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The Wife by Meg Wolitzer January 31, 2007

Posted by pvccbookclub in Current Discussion.
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Joe and Joan Castleman are on their way to Helsinki. Joe is about to receive a prestigious literary prize and Joan is plotting how to leave him. Joan has played the part of adoring wife for forty years and has decided that the presentation of Joe’s award in Helsinki will be her last appearance. She is tired of living in her husband’s shadow, of supporting his achievements, while subjugating her own talents.

The Wife gives us a glimpse into the disparity between the public and private faces of marriage. Often, unions that seem to be “good” marriages, turn out to be hiding ugly truths. The author, Meg Wolitzer, tells this tale with warmth and humor. Her comic timing, lightens this otherwise, dark tale.

Questions to consider for discussion:

1) Consider the themes of gender and identity in the novel. How do you think Joan would have been received in the literary world if the books had been published under her name?

2) The reader sees Joe Castleman through Joan’s eyes, discuss the author’s portrayal of his character, do you think he is presented fairly? Does he have any redeeming features?

3) Examine the other wives who appear throughout the novel, how is Joan different from them? In what ways is she similar?

4) Does the truth behind Joe Castleman’s success make you feel disappointed in Joan’s character or do you consider her in some ways to be a feminist hero?

5) The Wife raises some interesting questions about the nature of partnership, discuss the relationship between this husband and wife, are there times in the book when you see them as a happy couple? Why do you think Joan waits so long before she decides to leave her husband?

6) Discuss the twist at the end of the novel; does Joan’s revelation come as a surprise to you? Or do you think there are points in the book where the author hints at the truth?

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Comments»

1. Paula - February 14, 2007

Ok, I just finished reading “The Wife” and I have to admit I was surprised at the ending. Part of me knew it was coming, but I hated to think it could actually occur.

I found myself wanting to hate Joe Castleman, but in fact, I think he was generally portrayed quite sympathetically by Joan. Especially, considering the degree to which he betrayed her. I mostly feel sorry for him that he was so dependent on Joan for his success; his insecurity and feelings of self-loathing must have been overwhelming.

2. Dixie - February 28, 2007

I dislike both Joan and Joe by the end of the book. Can one have joint authors on a novel? Joan has the good writing style but Joe has the courage to bare his life experiences to the world. At the end of the story, I fine myself questioning Joe’s actions. He is so desperate to get published, is that the only reason he dumps his wife for Joan. Did he set up Joan to go to the female author’s reading so she would be convinced that she could never get published on her own.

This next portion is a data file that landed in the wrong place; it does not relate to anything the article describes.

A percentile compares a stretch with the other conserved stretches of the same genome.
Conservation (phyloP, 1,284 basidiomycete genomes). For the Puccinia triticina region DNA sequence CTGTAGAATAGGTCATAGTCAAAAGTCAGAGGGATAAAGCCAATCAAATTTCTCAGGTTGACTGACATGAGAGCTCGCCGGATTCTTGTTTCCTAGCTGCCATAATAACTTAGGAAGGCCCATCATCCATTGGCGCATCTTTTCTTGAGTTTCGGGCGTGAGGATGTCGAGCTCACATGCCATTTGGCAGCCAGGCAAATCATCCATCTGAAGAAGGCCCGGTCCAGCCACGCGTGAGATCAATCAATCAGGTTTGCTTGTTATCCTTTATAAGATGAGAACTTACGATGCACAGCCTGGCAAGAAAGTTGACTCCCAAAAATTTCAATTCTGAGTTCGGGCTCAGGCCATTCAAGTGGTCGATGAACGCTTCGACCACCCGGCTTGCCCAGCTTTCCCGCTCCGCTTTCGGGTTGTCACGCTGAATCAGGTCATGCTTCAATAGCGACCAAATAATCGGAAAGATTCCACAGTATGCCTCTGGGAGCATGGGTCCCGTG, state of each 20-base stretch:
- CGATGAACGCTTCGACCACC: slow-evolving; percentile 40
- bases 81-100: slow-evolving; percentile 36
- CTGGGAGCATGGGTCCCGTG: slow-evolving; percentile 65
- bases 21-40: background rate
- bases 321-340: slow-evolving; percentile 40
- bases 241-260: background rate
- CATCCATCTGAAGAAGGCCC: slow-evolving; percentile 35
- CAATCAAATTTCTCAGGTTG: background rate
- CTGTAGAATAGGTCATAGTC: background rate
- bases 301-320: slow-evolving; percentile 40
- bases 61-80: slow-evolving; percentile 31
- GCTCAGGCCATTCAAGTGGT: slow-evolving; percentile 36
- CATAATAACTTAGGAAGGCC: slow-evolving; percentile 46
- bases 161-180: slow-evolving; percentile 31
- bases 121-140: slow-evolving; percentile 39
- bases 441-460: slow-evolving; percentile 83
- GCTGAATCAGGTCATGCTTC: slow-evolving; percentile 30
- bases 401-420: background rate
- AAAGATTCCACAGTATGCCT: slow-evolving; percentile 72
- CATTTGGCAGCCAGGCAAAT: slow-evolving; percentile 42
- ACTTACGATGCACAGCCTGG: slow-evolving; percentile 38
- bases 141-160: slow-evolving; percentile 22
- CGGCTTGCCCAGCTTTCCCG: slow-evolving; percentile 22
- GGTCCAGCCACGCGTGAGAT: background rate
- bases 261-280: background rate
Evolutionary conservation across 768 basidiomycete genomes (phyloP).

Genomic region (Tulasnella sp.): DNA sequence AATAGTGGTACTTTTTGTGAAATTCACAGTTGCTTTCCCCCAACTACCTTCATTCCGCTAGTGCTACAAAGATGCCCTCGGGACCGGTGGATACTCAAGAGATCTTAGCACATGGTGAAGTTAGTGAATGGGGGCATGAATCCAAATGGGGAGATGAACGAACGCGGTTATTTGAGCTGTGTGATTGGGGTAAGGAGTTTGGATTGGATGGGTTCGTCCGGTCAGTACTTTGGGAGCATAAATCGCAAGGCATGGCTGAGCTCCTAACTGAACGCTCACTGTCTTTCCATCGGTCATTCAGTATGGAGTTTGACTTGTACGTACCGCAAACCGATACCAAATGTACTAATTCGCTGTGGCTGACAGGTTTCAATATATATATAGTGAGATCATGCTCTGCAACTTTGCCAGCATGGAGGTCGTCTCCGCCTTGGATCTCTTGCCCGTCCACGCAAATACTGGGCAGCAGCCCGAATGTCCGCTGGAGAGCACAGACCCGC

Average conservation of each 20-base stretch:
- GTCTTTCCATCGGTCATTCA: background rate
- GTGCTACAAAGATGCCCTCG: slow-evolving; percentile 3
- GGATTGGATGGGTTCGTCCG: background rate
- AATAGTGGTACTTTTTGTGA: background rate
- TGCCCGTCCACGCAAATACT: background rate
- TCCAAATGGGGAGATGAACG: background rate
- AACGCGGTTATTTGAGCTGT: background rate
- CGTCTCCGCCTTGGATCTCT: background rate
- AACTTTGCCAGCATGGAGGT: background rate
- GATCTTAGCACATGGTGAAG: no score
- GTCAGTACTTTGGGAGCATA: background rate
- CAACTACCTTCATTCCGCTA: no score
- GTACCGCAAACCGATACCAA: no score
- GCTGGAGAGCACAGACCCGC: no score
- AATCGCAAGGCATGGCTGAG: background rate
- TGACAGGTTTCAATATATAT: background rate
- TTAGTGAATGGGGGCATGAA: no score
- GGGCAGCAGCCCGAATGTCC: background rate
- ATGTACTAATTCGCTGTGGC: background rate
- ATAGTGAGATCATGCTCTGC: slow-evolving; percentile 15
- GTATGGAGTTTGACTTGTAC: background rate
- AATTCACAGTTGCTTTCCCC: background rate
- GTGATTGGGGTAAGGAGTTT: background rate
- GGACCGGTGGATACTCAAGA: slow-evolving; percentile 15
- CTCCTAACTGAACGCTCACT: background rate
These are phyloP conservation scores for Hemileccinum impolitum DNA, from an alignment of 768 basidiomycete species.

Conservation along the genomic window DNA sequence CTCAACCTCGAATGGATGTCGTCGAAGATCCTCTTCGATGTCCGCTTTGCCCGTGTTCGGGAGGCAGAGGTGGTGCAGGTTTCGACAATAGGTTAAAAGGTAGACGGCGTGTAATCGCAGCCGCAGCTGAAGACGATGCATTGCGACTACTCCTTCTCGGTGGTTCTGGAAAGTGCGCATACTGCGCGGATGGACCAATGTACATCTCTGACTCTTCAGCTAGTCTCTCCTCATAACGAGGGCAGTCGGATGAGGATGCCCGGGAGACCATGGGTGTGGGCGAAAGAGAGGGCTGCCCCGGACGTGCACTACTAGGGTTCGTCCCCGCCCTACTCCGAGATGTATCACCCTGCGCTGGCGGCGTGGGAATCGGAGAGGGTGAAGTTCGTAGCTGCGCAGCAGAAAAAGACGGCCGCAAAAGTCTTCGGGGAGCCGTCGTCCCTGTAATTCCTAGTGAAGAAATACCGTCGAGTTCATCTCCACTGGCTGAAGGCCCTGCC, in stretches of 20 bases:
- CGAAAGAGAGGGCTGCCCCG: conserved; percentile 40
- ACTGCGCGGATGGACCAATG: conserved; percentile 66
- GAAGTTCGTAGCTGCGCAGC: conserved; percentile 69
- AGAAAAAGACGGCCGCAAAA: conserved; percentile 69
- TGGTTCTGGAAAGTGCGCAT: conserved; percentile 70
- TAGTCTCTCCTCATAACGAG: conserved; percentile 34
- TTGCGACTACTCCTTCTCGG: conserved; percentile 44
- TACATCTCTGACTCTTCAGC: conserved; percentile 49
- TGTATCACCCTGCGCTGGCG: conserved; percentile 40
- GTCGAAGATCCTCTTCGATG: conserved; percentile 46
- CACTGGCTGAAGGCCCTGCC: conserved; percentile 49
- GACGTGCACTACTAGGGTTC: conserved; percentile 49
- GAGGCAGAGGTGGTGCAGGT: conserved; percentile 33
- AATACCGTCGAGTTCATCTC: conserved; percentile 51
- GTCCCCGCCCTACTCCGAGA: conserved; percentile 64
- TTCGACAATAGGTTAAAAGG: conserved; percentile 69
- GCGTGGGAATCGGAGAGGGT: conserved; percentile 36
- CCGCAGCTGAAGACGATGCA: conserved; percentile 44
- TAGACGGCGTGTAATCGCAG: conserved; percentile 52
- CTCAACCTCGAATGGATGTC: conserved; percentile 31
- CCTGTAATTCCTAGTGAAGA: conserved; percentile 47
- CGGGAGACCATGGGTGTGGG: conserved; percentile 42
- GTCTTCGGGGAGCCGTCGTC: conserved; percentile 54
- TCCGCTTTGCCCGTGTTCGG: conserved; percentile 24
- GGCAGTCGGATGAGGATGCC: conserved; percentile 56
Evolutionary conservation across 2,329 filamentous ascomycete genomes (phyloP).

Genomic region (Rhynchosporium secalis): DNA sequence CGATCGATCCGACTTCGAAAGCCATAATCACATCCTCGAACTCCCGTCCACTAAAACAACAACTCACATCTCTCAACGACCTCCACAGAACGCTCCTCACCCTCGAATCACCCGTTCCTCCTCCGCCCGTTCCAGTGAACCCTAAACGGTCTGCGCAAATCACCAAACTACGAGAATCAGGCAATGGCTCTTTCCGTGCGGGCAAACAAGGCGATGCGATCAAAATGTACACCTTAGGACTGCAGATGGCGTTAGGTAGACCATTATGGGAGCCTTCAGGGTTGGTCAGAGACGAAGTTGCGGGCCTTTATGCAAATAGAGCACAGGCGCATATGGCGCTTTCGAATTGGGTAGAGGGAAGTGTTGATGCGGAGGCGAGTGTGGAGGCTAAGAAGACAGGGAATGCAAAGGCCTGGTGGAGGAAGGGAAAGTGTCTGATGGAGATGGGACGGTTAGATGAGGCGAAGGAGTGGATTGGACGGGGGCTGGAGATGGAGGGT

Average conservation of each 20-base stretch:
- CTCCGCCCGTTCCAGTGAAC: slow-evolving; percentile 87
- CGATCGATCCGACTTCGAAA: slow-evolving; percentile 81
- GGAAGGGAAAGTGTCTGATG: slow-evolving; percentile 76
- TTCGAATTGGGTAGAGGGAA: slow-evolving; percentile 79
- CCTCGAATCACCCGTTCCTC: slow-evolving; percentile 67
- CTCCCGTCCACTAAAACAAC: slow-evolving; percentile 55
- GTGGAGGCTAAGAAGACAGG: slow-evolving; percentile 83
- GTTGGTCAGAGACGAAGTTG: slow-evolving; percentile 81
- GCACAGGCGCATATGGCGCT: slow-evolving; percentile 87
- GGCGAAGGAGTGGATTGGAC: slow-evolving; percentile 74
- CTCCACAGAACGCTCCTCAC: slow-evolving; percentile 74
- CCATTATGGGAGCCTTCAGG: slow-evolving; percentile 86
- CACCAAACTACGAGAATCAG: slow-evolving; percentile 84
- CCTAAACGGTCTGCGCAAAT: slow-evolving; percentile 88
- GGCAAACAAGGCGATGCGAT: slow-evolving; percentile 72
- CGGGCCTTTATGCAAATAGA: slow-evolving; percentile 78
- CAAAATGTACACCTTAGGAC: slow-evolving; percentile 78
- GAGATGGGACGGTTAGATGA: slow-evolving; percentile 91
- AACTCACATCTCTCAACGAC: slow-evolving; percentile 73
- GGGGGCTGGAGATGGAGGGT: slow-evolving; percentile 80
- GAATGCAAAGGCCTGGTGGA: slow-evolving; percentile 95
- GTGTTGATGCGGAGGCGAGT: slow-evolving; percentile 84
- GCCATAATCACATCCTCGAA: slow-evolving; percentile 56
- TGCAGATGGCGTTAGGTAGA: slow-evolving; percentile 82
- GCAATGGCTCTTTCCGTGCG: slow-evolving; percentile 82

Once the first novel is published their crime is solidified. Writing style is like fingerprints. Joan has given Joe’s name to her writing style and can never take it back without showing the world that Joe plagiarised his first novel, The Walnut. There are a number of hints along the way of their crime. The potential biographer hints at the poor quality of Joe’s first short story No Milk on Sunday. I think the biographer know s there’s a bigger story here and Joe knows that he knows and that is why he will never allow him to write the biography. Joe is too much of an egotist to miss the fame of the biography other wise. The kids are also aware of the crime and this has caused much of their son’s male adjustment. I am suprised Joe and Joan don’t feel more guilty for their crime than they do. The book was a good read; the characters just made me angry.

3. Kathryn - March 8, 2007

I was surprised by the ending. I must admit that the thought of Joan being the actual writer never occurred to me. I knew there was more to Joe’s writing but it being Joan blew me away.

I just can’t understand women staying in marriages with infidelity, etc. I kept wondering why Joan didn’t pack up the kids and leave. The children were obviously affected by their parents marriage, especially the son.

In the end, I felt Joan had finally come into her own person. Better late than never, I guess. I knew she wasn’t going to write anything because that would have shown Joe as a fraud.

On the whole, I enjoyed the book. Good choice!

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